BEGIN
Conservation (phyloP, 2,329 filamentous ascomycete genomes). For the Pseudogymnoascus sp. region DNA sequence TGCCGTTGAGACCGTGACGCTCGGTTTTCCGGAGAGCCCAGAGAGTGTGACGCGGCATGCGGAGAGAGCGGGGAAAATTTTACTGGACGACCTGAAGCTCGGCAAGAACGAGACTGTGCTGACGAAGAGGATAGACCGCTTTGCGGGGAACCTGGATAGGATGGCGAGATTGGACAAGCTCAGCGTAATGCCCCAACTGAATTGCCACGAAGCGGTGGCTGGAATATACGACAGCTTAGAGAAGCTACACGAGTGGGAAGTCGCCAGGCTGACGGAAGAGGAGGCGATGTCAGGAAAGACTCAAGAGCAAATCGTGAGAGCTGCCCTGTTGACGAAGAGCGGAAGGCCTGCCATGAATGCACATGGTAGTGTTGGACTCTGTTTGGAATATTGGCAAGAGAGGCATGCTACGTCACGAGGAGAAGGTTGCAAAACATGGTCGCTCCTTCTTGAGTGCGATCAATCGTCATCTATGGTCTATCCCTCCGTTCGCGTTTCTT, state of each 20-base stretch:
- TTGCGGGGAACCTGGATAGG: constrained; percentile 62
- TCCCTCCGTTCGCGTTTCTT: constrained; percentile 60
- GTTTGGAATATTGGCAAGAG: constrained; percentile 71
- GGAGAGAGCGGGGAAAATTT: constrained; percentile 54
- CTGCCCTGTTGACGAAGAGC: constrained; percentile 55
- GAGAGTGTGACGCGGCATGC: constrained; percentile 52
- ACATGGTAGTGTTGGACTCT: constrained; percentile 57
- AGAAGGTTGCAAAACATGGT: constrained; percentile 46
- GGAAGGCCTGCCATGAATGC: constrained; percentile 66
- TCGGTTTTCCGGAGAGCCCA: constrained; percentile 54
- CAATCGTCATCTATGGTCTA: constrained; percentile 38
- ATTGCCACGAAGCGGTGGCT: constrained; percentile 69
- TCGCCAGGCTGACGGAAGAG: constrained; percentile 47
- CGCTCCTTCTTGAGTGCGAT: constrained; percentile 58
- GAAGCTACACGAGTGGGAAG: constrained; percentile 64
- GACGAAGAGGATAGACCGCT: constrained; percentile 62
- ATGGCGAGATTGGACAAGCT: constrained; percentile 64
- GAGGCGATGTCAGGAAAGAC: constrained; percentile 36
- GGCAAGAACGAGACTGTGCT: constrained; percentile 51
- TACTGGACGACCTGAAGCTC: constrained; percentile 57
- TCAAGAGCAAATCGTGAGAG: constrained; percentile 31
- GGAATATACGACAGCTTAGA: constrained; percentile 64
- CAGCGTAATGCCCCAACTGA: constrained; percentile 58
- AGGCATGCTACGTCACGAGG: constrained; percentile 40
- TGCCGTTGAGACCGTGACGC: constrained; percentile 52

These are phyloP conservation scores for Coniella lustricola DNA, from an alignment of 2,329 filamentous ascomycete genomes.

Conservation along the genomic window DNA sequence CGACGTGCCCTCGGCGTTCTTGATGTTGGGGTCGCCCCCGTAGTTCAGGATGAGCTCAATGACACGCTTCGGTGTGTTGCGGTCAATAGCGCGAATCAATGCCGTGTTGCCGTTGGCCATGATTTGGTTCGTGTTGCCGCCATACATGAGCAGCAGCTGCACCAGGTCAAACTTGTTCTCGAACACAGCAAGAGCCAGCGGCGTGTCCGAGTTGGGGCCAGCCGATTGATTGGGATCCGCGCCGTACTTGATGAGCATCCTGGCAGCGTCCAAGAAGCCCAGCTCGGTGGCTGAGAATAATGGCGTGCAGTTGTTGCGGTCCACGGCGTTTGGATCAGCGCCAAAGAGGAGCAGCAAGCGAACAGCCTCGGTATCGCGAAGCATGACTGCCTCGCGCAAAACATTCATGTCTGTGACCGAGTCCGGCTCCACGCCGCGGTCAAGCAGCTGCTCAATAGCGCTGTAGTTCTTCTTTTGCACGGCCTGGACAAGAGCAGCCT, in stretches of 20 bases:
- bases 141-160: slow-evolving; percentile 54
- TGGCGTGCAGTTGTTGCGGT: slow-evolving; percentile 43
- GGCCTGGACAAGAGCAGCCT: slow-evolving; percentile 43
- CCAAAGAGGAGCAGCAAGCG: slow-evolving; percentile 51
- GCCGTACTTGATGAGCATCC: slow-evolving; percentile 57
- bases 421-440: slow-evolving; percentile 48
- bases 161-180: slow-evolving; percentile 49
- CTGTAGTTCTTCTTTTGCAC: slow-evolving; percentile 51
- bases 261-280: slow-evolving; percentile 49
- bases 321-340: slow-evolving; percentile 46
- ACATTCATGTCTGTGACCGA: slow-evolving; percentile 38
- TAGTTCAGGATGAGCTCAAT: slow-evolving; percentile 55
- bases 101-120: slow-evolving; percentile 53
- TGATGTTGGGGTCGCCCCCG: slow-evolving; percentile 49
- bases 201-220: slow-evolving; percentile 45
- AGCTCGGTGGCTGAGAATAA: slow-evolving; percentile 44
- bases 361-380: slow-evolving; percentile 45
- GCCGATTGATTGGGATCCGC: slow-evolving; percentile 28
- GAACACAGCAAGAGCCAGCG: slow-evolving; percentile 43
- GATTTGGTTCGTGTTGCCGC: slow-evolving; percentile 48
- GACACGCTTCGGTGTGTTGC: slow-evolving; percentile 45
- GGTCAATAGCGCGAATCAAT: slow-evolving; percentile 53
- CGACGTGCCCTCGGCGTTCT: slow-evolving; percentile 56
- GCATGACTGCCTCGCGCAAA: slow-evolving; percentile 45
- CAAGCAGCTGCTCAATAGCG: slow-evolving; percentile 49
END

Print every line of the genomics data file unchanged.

Conservation (phyloP, 2,329 filamentous ascomycete genomes). For the Pseudogymnoascus sp. region DNA sequence TGCCGTTGAGACCGTGACGCTCGGTTTTCCGGAGAGCCCAGAGAGTGTGACGCGGCATGCGGAGAGAGCGGGGAAAATTTTACTGGACGACCTGAAGCTCGGCAAGAACGAGACTGTGCTGACGAAGAGGATAGACCGCTTTGCGGGGAACCTGGATAGGATGGCGAGATTGGACAAGCTCAGCGTAATGCCCCAACTGAATTGCCACGAAGCGGTGGCTGGAATATACGACAGCTTAGAGAAGCTACACGAGTGGGAAGTCGCCAGGCTGACGGAAGAGGAGGCGATGTCAGGAAAGACTCAAGAGCAAATCGTGAGAGCTGCCCTGTTGACGAAGAGCGGAAGGCCTGCCATGAATGCACATGGTAGTGTTGGACTCTGTTTGGAATATTGGCAAGAGAGGCATGCTACGTCACGAGGAGAAGGTTGCAAAACATGGTCGCTCCTTCTTGAGTGCGATCAATCGTCATCTATGGTCTATCCCTCCGTTCGCGTTTCTT, state of each 20-base stretch:
- TTGCGGGGAACCTGGATAGG: constrained; percentile 62
- TCCCTCCGTTCGCGTTTCTT: constrained; percentile 60
- GTTTGGAATATTGGCAAGAG: constrained; percentile 71
- GGAGAGAGCGGGGAAAATTT: constrained; percentile 54
- CTGCCCTGTTGACGAAGAGC: constrained; percentile 55
- GAGAGTGTGACGCGGCATGC: constrained; percentile 52
- ACATGGTAGTGTTGGACTCT: constrained; percentile 57
- AGAAGGTTGCAAAACATGGT: constrained; percentile 46
- GGAAGGCCTGCCATGAATGC: constrained; percentile 66
- TCGGTTTTCCGGAGAGCCCA: constrained; percentile 54
- CAATCGTCATCTATGGTCTA: constrained; percentile 38
- ATTGCCACGAAGCGGTGGCT: constrained; percentile 69
- TCGCCAGGCTGACGGAAGAG: constrained; percentile 47
- CGCTCCTTCTTGAGTGCGAT: constrained; percentile 58
- GAAGCTACACGAGTGGGAAG: constrained; percentile 64
- GACGAAGAGGATAGACCGCT: constrained; percentile 62
- ATGGCGAGATTGGACAAGCT: constrained; percentile 64
- GAGGCGATGTCAGGAAAGAC: constrained; percentile 36
- GGCAAGAACGAGACTGTGCT: constrained; percentile 51
- TACTGGACGACCTGAAGCTC: constrained; percentile 57
- TCAAGAGCAAATCGTGAGAG: constrained; percentile 31
- GGAATATACGACAGCTTAGA: constrained; percentile 64
- CAGCGTAATGCCCCAACTGA: constrained; percentile 58
- AGGCATGCTACGTCACGAGG: constrained; percentile 40
- TGCCGTTGAGACCGTGACGC: constrained; percentile 52

These are phyloP conservation scores for Coniella lustricola DNA, from an alignment of 2,329 filamentous ascomycete genomes.

Conservation along the genomic window DNA sequence CGACGTGCCCTCGGCGTTCTTGATGTTGGGGTCGCCCCCGTAGTTCAGGATGAGCTCAATGACACGCTTCGGTGTGTTGCGGTCAATAGCGCGAATCAATGCCGTGTTGCCGTTGGCCATGATTTGGTTCGTGTTGCCGCCATACATGAGCAGCAGCTGCACCAGGTCAAACTTGTTCTCGAACACAGCAAGAGCCAGCGGCGTGTCCGAGTTGGGGCCAGCCGATTGATTGGGATCCGCGCCGTACTTGATGAGCATCCTGGCAGCGTCCAAGAAGCCCAGCTCGGTGGCTGAGAATAATGGCGTGCAGTTGTTGCGGTCCACGGCGTTTGGATCAGCGCCAAAGAGGAGCAGCAAGCGAACAGCCTCGGTATCGCGAAGCATGACTGCCTCGCGCAAAACATTCATGTCTGTGACCGAGTCCGGCTCCACGCCGCGGTCAAGCAGCTGCTCAATAGCGCTGTAGTTCTTCTTTTGCACGGCCTGGACAAGAGCAGCCT, in stretches of 20 bases:
- bases 141-160: slow-evolving; percentile 54
- TGGCGTGCAGTTGTTGCGGT: slow-evolving; percentile 43
- GGCCTGGACAAGAGCAGCCT: slow-evolving; percentile 43
- CCAAAGAGGAGCAGCAAGCG: slow-evolving; percentile 51
- GCCGTACTTGATGAGCATCC: slow-evolving; percentile 57
- bases 421-440: slow-evolving; percentile 48
- bases 161-180: slow-evolving; percentile 49
- CTGTAGTTCTTCTTTTGCAC: slow-evolving; percentile 51
- bases 261-280: slow-evolving; percentile 49
- bases 321-340: slow-evolving; percentile 46
- ACATTCATGTCTGTGACCGA: slow-evolving; percentile 38
- TAGTTCAGGATGAGCTCAAT: slow-evolving; percentile 55
- bases 101-120: slow-evolving; percentile 53
- TGATGTTGGGGTCGCCCCCG: slow-evolving; percentile 49
- bases 201-220: slow-evolving; percentile 45
- AGCTCGGTGGCTGAGAATAA: slow-evolving; percentile 44
- bases 361-380: slow-evolving; percentile 45
- GCCGATTGATTGGGATCCGC: slow-evolving; percentile 28
- GAACACAGCAAGAGCCAGCG: slow-evolving; percentile 43
- GATTTGGTTCGTGTTGCCGC: slow-evolving; percentile 48
- GACACGCTTCGGTGTGTTGC: slow-evolving; percentile 45
- GGTCAATAGCGCGAATCAAT: slow-evolving; percentile 53
- CGACGTGCCCTCGGCGTTCT: slow-evolving; percentile 56
- GCATGACTGCCTCGCGCAAA: slow-evolving; percentile 45
- CAAGCAGCTGCTCAATAGCG: slow-evolving; percentile 49